**Lillie Webb, Non-Native French Teacher in Boston **Fluent City purposely uses non-native French teachers for Level 1 and 2. Our goal is to find the best teachers possible, and we often find that someone who went through learning a language later in life is better able to explain how it works. Meet Teacher of the Week Lillie Webb.
How did you learn French?
I started taking French classes in 7th grade. I completely fell in love with French because it felt like being let in on a secret. It became the language I used to get an outside perspective on my own thoughts. In high school and college, I just kept taking classes. By my senior year, I had accidentally double-majored in French and Literature. Now I have a master’s degree and most of a Ph.D. in French language and literature. I can’t get enough!
How did you start using French outside the classroom?
Very early on, I would try to talk to my friends in French outside of class. But the real turning point came when I studied abroad in Paris. I was living with a host family and taking classes at Paris IV. By the time I came home, I was thinking in French as often as in English. Now, it’s the language I work in and share with the friends I’ve met abroad and in grad school. I feel more like myself in French.
What is your favorite thing about teaching at Fluent City?
I love getting to meet so many different kinds of people who are interested in learning French for so many different reasons. My favorite students are always the people who have a partner or a close relative who speaks French. In some small way, I feel like I’m helping them to build closer families.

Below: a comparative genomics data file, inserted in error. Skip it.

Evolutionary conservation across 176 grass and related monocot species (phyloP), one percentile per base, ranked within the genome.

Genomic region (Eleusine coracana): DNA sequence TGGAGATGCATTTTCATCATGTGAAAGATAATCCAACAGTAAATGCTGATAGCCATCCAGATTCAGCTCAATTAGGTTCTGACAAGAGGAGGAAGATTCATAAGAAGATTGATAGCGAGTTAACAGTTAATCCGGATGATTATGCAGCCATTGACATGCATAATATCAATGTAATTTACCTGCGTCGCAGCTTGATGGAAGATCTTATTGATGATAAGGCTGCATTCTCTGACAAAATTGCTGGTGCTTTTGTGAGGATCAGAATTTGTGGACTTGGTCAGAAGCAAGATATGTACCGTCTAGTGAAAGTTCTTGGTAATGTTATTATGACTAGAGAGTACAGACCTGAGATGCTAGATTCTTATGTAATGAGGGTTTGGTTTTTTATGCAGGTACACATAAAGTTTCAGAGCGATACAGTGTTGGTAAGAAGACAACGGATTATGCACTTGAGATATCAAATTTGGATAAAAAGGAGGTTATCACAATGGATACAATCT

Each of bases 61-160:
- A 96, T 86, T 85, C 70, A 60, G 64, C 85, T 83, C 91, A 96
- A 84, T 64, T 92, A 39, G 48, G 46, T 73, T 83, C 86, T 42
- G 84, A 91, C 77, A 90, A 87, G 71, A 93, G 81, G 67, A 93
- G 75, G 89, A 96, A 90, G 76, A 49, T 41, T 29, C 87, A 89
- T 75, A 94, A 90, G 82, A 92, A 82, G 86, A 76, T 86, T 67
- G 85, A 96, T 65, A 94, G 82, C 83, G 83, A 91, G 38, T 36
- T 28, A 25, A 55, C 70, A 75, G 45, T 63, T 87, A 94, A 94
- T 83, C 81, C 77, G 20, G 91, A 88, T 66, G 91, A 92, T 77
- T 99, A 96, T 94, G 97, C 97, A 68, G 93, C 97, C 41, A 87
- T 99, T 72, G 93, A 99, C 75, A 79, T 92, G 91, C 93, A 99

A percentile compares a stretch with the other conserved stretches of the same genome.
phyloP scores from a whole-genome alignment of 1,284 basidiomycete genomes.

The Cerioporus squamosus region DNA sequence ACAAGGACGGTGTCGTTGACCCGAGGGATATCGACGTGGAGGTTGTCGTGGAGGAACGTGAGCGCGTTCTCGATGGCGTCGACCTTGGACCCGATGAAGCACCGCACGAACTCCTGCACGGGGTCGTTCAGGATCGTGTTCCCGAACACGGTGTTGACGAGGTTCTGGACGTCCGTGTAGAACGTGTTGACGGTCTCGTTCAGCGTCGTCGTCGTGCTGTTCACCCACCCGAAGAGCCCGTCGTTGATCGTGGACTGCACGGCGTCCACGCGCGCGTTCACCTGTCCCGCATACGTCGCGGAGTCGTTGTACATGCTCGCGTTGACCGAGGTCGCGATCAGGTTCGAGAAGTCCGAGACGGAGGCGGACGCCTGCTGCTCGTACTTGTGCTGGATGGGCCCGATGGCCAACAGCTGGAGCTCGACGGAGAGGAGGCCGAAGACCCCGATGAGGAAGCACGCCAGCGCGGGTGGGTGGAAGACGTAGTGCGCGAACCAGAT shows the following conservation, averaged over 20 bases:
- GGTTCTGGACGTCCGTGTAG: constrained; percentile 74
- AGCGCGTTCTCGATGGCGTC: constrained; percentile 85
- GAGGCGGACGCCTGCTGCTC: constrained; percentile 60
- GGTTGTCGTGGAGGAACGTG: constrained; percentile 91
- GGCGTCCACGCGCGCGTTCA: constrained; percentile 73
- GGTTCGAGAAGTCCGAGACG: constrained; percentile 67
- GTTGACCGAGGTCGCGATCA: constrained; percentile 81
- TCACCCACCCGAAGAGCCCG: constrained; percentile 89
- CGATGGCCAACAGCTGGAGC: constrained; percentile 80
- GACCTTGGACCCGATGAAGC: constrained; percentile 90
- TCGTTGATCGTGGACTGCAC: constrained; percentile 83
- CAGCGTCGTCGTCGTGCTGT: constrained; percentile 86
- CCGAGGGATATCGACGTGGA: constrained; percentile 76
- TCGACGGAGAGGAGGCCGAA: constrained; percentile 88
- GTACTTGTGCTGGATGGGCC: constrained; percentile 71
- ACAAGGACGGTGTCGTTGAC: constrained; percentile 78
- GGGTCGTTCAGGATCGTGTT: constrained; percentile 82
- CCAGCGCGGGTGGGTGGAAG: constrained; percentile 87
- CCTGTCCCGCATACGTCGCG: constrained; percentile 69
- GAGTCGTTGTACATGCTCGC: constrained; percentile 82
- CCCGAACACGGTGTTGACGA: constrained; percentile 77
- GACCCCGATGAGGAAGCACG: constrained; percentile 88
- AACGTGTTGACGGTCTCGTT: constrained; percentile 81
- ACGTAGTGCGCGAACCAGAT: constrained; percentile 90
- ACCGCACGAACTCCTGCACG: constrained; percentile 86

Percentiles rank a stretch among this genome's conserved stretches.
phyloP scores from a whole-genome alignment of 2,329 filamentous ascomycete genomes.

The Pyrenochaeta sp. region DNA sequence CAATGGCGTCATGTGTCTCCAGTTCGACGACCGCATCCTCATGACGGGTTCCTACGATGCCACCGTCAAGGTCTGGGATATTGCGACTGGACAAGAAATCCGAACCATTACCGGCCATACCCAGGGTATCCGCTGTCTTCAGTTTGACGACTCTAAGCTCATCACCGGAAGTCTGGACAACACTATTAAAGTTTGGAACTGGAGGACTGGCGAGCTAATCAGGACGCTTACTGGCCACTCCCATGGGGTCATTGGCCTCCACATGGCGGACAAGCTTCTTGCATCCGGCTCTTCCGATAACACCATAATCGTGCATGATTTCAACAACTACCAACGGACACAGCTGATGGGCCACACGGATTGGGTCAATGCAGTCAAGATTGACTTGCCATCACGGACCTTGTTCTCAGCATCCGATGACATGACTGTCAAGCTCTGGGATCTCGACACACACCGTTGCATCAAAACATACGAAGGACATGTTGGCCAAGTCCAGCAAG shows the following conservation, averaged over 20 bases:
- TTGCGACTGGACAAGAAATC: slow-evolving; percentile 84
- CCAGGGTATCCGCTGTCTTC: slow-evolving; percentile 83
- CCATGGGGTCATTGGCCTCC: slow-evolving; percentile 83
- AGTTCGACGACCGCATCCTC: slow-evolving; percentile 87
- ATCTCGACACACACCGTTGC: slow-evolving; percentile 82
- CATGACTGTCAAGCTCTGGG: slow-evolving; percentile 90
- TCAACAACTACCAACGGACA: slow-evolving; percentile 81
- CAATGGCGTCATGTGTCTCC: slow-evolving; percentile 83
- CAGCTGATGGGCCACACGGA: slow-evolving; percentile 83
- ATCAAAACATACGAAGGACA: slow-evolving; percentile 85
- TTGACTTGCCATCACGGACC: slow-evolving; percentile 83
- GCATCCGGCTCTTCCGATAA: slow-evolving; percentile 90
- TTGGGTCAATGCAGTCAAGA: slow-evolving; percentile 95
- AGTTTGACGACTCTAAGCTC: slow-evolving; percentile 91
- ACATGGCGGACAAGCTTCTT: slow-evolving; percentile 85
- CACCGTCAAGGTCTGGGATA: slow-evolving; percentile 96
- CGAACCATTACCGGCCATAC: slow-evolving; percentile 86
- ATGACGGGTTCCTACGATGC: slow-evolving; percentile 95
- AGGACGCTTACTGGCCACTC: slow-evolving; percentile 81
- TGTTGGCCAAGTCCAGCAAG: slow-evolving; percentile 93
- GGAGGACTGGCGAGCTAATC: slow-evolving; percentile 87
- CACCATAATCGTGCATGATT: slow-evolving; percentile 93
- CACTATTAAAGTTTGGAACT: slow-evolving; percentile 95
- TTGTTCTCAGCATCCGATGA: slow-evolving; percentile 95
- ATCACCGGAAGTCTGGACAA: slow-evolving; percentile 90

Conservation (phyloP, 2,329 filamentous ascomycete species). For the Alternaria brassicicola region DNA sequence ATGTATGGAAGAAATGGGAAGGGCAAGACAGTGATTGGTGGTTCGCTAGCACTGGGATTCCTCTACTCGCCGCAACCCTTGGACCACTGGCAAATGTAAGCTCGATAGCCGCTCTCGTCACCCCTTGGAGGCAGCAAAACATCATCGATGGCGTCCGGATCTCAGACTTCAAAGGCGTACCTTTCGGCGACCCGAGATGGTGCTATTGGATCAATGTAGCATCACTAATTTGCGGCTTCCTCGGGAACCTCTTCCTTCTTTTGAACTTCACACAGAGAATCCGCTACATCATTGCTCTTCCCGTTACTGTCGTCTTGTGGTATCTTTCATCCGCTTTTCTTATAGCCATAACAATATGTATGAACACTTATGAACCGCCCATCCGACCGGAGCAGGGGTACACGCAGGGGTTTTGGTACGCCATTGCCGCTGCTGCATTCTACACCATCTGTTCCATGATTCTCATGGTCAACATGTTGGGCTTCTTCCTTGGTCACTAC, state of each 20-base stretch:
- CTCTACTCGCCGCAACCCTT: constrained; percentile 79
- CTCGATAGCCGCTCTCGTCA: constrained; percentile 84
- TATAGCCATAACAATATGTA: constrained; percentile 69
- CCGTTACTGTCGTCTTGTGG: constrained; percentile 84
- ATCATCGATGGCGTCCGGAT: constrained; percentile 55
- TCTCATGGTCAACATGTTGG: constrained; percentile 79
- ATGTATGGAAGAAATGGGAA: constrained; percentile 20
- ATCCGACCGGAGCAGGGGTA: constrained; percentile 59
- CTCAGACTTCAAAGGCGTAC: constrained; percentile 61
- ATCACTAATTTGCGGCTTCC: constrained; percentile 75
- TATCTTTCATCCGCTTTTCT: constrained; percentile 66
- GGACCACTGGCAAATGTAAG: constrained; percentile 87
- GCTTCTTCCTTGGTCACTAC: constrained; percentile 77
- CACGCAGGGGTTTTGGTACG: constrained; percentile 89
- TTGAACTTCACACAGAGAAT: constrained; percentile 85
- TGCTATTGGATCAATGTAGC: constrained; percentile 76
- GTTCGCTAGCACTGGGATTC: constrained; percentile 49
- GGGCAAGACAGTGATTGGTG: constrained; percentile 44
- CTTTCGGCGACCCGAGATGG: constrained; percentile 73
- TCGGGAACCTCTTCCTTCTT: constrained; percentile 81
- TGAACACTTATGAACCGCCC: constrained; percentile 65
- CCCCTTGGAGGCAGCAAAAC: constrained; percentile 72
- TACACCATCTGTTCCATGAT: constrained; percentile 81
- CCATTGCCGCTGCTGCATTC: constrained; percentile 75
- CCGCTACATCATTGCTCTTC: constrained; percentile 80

What fun hobbies do you have outside of teaching at Fluent City?
My obsession with French is rivaled only by my addiction to baking. Whenever I have a chance, you’ll find me in the kitchen whipping up a vegetarian quiche for my husband or testing new recipes for my cooking classes. My latest class is on eclairs and madeleines. Besides baking, I also run the Boston Chocolate Club meetup group and play Dungeons and Dragons once a week.
Do you have a favorite app or tool you recommend to students to complement their studies?
Wordreference.com is the only online dictionary I ever use, and their app is just as good. The forums are an invaluable resource when you need to find exactly the right word or even just figure out the difference between synonyms. I also like Duolingo as a way to build vocabulary.
Where is your favorite place to find French food in Boston?
Sandrine’s Bistro in Harvard Square is incomparable, and surprisingly vegetarian-friendly. Their duck is wonderful! I’m also very fond of Le Petit Robert on Commonwealth Avenue. I dream of their escargot.
Can you recommend a French film?
Finally, what is your favorite French word?
Se débrouiller – It means to untangle something or figure out a way to do something or solve a tricky problem. I love this verb because it is perfect for describing both what it’s like to learn a new language and to make your way through a new culture. We can all find our own solutions, no matter how knotty the problem.
Think you have what it takes to teach at Fluent City? Apply here to teach with us!